Vector Control, Saving Lives


Malaria is endemic in 104 countries and affects half the world’s population. Between 300 and 500 million people become acutely ill and more than 660,000 deaths are recorded each year. Ninety per cent of deaths occur in sub-Saharan Africa, especially in children under five, although pregnant women and their unborn offspring are also particularly at risk from malaria which is a major cause of infant death, low birth weight and maternal anaemia.

Malaria is caused by a parasite of the Plasmodium species and transmitted from person to person through the bite of a female Anopheline mosquito.There are five  plasmodium species that cause human disease, the most deadly being caused by Plasmodium falciparum , which is most common in sub-Saharan Africa .The Anopholine  mosquito vectors  feed from dusk  to dawn,  peak biting being from 10 pm – 2am.  The insect bites an infected person, taking in the parasite which then multiplies and develops into the infective stage in 9-14 days (depending on the ambient temperature).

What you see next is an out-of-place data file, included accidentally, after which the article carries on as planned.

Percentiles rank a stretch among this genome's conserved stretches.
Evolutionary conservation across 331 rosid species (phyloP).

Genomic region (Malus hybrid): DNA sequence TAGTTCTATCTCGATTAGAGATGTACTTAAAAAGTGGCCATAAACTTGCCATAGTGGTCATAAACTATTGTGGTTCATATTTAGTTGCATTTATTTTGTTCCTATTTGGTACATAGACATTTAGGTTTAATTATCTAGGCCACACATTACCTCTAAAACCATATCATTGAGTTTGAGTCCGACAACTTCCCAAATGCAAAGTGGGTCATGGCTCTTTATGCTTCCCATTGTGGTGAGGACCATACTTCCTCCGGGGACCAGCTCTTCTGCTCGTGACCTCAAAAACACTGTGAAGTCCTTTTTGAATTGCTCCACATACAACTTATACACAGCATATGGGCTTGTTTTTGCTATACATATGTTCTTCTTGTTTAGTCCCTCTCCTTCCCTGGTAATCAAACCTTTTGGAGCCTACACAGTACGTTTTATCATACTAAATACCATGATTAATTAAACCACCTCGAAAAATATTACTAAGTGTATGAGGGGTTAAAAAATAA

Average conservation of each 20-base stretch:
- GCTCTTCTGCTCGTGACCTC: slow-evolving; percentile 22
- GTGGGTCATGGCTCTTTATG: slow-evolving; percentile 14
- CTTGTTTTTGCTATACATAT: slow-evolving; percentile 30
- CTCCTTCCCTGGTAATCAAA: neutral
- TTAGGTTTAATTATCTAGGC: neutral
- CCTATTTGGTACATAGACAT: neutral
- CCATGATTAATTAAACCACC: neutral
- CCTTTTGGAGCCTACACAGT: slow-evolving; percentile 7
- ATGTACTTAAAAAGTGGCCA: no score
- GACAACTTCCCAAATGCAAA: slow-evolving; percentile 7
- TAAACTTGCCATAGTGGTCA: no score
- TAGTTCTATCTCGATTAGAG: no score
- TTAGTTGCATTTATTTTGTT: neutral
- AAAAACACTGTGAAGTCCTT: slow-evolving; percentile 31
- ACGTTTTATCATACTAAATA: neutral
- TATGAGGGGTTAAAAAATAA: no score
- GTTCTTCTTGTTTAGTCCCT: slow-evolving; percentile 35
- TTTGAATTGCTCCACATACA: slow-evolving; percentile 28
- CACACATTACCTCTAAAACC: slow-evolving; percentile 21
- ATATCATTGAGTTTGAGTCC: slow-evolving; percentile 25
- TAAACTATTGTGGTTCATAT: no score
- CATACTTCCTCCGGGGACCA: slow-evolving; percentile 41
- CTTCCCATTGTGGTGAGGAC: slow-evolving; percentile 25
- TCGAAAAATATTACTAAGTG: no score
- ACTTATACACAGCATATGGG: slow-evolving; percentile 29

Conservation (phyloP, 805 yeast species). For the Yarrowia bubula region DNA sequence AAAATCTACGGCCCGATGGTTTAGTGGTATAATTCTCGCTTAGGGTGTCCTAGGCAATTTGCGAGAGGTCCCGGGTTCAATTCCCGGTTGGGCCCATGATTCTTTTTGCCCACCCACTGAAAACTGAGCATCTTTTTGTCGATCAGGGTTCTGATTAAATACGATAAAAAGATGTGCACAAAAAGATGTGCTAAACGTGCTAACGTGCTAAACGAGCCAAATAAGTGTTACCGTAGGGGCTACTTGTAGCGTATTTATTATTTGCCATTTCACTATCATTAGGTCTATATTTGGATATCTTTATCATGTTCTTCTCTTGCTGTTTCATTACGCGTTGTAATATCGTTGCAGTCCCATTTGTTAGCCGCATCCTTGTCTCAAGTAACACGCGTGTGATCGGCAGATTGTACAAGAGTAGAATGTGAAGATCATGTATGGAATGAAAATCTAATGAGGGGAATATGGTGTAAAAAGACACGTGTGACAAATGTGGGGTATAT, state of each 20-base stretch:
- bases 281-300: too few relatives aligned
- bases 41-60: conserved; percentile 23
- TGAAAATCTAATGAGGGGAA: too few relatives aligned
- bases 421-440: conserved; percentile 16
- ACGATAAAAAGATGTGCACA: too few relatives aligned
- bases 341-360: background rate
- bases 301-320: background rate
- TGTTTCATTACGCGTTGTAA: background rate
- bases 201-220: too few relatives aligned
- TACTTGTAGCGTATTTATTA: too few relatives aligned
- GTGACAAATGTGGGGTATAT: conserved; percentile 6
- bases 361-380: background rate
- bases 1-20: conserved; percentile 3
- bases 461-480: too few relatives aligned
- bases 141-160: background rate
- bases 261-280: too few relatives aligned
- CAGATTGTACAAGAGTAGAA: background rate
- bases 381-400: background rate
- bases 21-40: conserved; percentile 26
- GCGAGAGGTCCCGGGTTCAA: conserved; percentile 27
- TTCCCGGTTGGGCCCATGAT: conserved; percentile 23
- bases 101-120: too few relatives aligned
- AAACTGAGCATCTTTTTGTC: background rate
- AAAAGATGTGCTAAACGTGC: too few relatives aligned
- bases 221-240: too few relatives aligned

Although the disease was eradicated in developed countries many years ago, it continues to pose one of the biggest threats to health in the developing world[  . Nicknamed 'the disease that keeps poor people poor', It has also been identified as one of the top four causes of poverty, causing Africa more than $ 12 million annually in lost productivity.

Over  1.1 million lives have been saved over the last decade and nearly 500 children’s lives are currently  saved every day through preventative measures such as insecticide treated mosquito nets, indoor residual spraying and education on malaria.  However, the mosquito vectors are constantly adapting – some develop resistance to the insecticides used for both the bed nets and indoor residual spraying, and others are altering their behaviour.